I don't think so, it's just a cheap car. It is well above state minimums (I think minimums are 25k/50k and it's 100k/300k). It includes comprehensive coverage but with a $2k deductible (mostly just useful for rental cars since $2k deductible is most of the value of the car). It has been as low as $20/month in the past.

>As others have noted, your repairs probably don't even cover basic maintenance like battery, oil changes, or fluids.

I specifically mentioned that they did.

>You don't have registration/sales tax in your value of the car.

Ah that's true, that adds about $20/month with emissions testing too.

>Do you ever pay for parking or a car wash?

Fair point, but that's less than $2/month on average.

>I don't think so, it's just a cheap car. It is well above state minimums (I think minimums are 25k/50k and it's 100k/300k). It includes comprehensive coverage but with a $2k deductible (mostly just useful for rental cars since $2k deductible is most of the value of the car). It has been as low as $20/month in the past.

That's crazy cheap. The cheapest I could find for state minimum in Georgia was $60 and that was answering the questions as a perfect driver.

>I specifically mentioned that they did.

But the numbers don't add up. There's no way you spent just $300 in 60,000 miles on maintenance. Oil changes alone would be $300ish. It should also be a brake job, new tires, and things like new wipers. On top of that you replaced an alternator, battery, and a belt change?

>That's crazy cheap. The cheapest I could find for state minimum in Georgia was $60 and that was answering the questions as a perfect driver.

Hm maybe it's just cheaper in Arizona for some reason then. Could definitely see a significant difference in state regulations causing that.

Oh shit I forgot about tires, you're right I was missing some things. Better numbers look like this I think:

Battery: $100

Belt: $20

Alternator: $170

Coolant: $20

Windshield washer fluid: $5

Air filter: $10

Tires: $500

1x Wiper blade: $20

4x oil replacements (I replaced when oil looked discolored, not at 7k miles): $100 ($25/each)

No brake job yet, but that's probably coming soon...

Total: $845

Lack of rain/snow/salt on roads probably reduces maintenance costs by a lot in regions like this, so national averages might be higher.

So after both adjustment my numbers are probably closer to $200/month, and I'll accept that's probably an outlier and $300/month is a reasonable estimate for a cheap car.

What if your car will completely break down? You need to add the cost of the car to your valuations for this to be viable.

The full value of the car ($2.5k) + $1k is included.

This is not the value of the car. This is the value of YOUR car. A car you know and the car you have driven. In case of buying a new car, you cannot be sure that the car will just die a month after buying.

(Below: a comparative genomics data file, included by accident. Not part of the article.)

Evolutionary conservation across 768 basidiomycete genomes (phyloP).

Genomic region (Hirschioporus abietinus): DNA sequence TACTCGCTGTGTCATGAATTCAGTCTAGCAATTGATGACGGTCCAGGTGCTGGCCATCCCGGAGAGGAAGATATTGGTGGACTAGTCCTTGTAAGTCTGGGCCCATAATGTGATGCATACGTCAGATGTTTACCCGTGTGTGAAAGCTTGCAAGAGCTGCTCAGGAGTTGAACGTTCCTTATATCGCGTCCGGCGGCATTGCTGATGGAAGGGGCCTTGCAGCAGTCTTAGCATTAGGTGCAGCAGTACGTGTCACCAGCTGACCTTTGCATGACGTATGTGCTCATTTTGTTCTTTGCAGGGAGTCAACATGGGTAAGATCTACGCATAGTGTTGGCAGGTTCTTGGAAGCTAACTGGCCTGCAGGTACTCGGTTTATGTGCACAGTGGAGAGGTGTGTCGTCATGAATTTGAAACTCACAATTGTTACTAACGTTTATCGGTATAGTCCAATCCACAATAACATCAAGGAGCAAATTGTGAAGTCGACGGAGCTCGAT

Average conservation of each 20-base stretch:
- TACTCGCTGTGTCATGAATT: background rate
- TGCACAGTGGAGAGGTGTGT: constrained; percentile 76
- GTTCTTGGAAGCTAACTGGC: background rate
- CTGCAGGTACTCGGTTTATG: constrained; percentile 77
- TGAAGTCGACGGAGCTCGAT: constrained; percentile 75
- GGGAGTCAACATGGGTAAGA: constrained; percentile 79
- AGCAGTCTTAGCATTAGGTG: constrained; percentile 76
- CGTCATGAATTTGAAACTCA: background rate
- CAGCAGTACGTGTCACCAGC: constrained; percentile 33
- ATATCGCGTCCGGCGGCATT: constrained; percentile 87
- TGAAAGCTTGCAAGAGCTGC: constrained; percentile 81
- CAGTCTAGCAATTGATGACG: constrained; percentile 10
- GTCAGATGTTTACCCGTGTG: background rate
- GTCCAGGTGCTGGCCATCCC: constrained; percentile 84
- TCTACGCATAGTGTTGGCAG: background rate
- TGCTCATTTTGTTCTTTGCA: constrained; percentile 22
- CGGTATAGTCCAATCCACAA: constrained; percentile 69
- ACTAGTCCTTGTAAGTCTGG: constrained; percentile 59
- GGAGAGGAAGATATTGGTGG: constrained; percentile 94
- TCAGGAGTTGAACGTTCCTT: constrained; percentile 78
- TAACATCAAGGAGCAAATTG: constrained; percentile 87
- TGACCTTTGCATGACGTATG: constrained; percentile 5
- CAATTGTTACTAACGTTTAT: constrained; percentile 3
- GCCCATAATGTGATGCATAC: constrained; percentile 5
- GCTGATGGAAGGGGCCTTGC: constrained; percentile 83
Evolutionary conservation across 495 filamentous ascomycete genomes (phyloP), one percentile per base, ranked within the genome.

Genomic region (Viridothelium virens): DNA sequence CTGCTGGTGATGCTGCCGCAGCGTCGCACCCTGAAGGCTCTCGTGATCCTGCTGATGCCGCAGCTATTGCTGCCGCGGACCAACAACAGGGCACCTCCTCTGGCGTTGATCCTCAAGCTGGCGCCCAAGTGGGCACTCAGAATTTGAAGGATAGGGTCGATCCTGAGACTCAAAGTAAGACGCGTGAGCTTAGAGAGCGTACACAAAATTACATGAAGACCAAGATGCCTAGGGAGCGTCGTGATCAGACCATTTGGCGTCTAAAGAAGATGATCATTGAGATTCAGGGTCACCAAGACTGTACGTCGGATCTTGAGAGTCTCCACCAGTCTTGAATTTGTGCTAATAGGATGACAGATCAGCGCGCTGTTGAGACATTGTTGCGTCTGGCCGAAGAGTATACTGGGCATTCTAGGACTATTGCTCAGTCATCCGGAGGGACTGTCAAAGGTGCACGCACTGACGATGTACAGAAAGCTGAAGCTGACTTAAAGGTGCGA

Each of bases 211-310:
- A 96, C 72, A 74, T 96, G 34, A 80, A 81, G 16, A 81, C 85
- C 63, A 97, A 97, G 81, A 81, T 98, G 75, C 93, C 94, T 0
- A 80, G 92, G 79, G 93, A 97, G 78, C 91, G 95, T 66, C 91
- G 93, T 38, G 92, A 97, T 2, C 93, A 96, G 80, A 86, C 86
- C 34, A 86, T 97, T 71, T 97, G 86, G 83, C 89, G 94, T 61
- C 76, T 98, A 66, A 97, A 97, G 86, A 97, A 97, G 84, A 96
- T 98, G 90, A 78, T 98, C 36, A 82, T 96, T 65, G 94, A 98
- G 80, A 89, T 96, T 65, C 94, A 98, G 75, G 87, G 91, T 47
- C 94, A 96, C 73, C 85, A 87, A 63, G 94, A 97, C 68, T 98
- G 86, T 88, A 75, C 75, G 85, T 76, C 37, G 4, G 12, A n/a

It's only that high, if you're making car payments and/or driving hundreds of miles a week. The page also specifies this only applies to new cars, as of 2017.

As long as the car payments aren't high and the commutes not really long, it's pretty reasonable. If your commutes are that long, a service would be outrageous. E.g., a company paid for my Uber trip from SF to Los Altos back in 2012, and it cost $125.

I'm a statistical outlier fortunately. My car with excellent insurance costs me < $100/month.

Before people using the car for work or just for commuting to work make the switch to ai cars these need to provide some serious sla guarantees, because the cost in lost opportunity for a no show can be quite high.

$700/month ($175/week, $20-$35/day) is a lot less than Uber costs for a daily commuter + weekend activity.

I did, since I keep my cars for a long time (13 years and counting), and I drive a lot, cost of fuel is the largest share of my costs. The IRS allows ~$.55/mile (this changes regularly and I can't be bothered to look up the latest number), and I'm at 1/5th.

For my truck the numbers are different, but every time I check it turns out you can't actually use a truck for a lot of the things I use my truck for, so even though my per miles costs are something like $5/mile I don't really have a choice for those uses.

>and I drive a lot,

this is probably the differentiator. I bike to work about 20% of the time in the winter, 80% of the time in the summer, and don't use my car for too much else. So the cost of the car and insurance amortized out over mile driven ends up being pretty high for me.

You also probably have an active partner, probably don’t have kids or some sort of disability, don’t have to go see family out of town, etc., etc. A car gives you a lot more freedom than public transport and is definitely cheaper than taxis (or Uber) for the average person.